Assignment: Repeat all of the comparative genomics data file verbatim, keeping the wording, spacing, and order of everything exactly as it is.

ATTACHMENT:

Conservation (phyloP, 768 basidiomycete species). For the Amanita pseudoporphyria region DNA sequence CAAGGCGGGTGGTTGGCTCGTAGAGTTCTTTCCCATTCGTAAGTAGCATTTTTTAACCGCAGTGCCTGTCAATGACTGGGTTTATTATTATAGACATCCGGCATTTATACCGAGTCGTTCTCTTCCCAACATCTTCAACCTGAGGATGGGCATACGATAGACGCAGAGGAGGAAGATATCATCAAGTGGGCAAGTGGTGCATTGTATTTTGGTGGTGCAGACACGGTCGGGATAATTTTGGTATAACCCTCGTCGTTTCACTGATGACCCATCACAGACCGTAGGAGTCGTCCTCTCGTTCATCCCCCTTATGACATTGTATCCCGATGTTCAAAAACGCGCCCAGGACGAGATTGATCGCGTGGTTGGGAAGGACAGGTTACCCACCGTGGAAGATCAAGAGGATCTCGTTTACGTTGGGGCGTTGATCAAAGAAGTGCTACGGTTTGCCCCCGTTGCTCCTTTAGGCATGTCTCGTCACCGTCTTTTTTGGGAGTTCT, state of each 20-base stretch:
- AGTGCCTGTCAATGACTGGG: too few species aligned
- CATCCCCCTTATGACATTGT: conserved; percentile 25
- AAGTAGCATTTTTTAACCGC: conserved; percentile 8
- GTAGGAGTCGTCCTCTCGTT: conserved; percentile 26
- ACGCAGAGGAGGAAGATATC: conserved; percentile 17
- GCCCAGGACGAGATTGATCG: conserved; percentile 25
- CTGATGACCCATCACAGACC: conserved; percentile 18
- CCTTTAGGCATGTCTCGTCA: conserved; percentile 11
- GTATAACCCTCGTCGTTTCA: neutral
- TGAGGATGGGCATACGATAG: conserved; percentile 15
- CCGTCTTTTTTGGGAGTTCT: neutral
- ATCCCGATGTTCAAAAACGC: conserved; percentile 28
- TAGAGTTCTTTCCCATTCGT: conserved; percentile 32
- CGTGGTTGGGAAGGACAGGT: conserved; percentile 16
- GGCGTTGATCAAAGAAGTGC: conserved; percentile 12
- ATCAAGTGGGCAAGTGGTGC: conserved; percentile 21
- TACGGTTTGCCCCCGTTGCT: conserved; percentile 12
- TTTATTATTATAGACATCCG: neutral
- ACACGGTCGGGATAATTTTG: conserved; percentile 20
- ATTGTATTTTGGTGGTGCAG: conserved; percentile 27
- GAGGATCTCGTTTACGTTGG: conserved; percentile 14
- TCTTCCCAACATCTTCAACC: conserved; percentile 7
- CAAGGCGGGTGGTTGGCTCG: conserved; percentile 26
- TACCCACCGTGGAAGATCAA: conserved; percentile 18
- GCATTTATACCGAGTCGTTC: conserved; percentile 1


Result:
Conservation (phyloP, 768 basidiomycete species). For the Amanita pseudoporphyria region DNA sequence CAAGGCGGGTGGTTGGCTCGTAGAGTTCTTTCCCATTCGTAAGTAGCATTTTTTAACCGCAGTGCCTGTCAATGACTGGGTTTATTATTATAGACATCCGGCATTTATACCGAGTCGTTCTCTTCCCAACATCTTCAACCTGAGGATGGGCATACGATAGACGCAGAGGAGGAAGATATCATCAAGTGGGCAAGTGGTGCATTGTATTTTGGTGGTGCAGACACGGTCGGGATAATTTTGGTATAACCCTCGTCGTTTCACTGATGACCCATCACAGACCGTAGGAGTCGTCCTCTCGTTCATCCCCCTTATGACATTGTATCCCGATGTTCAAAAACGCGCCCAGGACGAGATTGATCGCGTGGTTGGGAAGGACAGGTTACCCACCGTGGAAGATCAAGAGGATCTCGTTTACGTTGGGGCGTTGATCAAAGAAGTGCTACGGTTTGCCCCCGTTGCTCCTTTAGGCATGTCTCGTCACCGTCTTTTTTGGGAGTTCT, state of each 20-base stretch:
- AGTGCCTGTCAATGACTGGG: too few species aligned
- CATCCCCCTTATGACATTGT: conserved; percentile 25
- AAGTAGCATTTTTTAACCGC: conserved; percentile 8
- GTAGGAGTCGTCCTCTCGTT: conserved; percentile 26
- ACGCAGAGGAGGAAGATATC: conserved; percentile 17
- GCCCAGGACGAGATTGATCG: conserved; percentile 25
- CTGATGACCCATCACAGACC: conserved; percentile 18
- CCTTTAGGCATGTCTCGTCA: conserved; percentile 11
- GTATAACCCTCGTCGTTTCA: neutral
- TGAGGATGGGCATACGATAG: conserved; percentile 15
- CCGTCTTTTTTGGGAGTTCT: neutral
- ATCCCGATGTTCAAAAACGC: conserved; percentile 28
- TAGAGTTCTTTCCCATTCGT: conserved; percentile 32
- CGTGGTTGGGAAGGACAGGT: conserved; percentile 16
- GGCGTTGATCAAAGAAGTGC: conserved; percentile 12
- ATCAAGTGGGCAAGTGGTGC: conserved; percentile 21
- TACGGTTTGCCCCCGTTGCT: conserved; percentile 12
- TTTATTATTATAGACATCCG: neutral
- ACACGGTCGGGATAATTTTG: conserved; percentile 20
- ATTGTATTTTGGTGGTGCAG: conserved; percentile 27
- GAGGATCTCGTTTACGTTGG: conserved; percentile 14
- TCTTCCCAACATCTTCAACC: conserved; percentile 7
- CAAGGCGGGTGGTTGGCTCG: conserved; percentile 26
- TACCCACCGTGGAAGATCAA: conserved; percentile 18
- GCATTTATACCGAGTCGTTC: conserved; percentile 1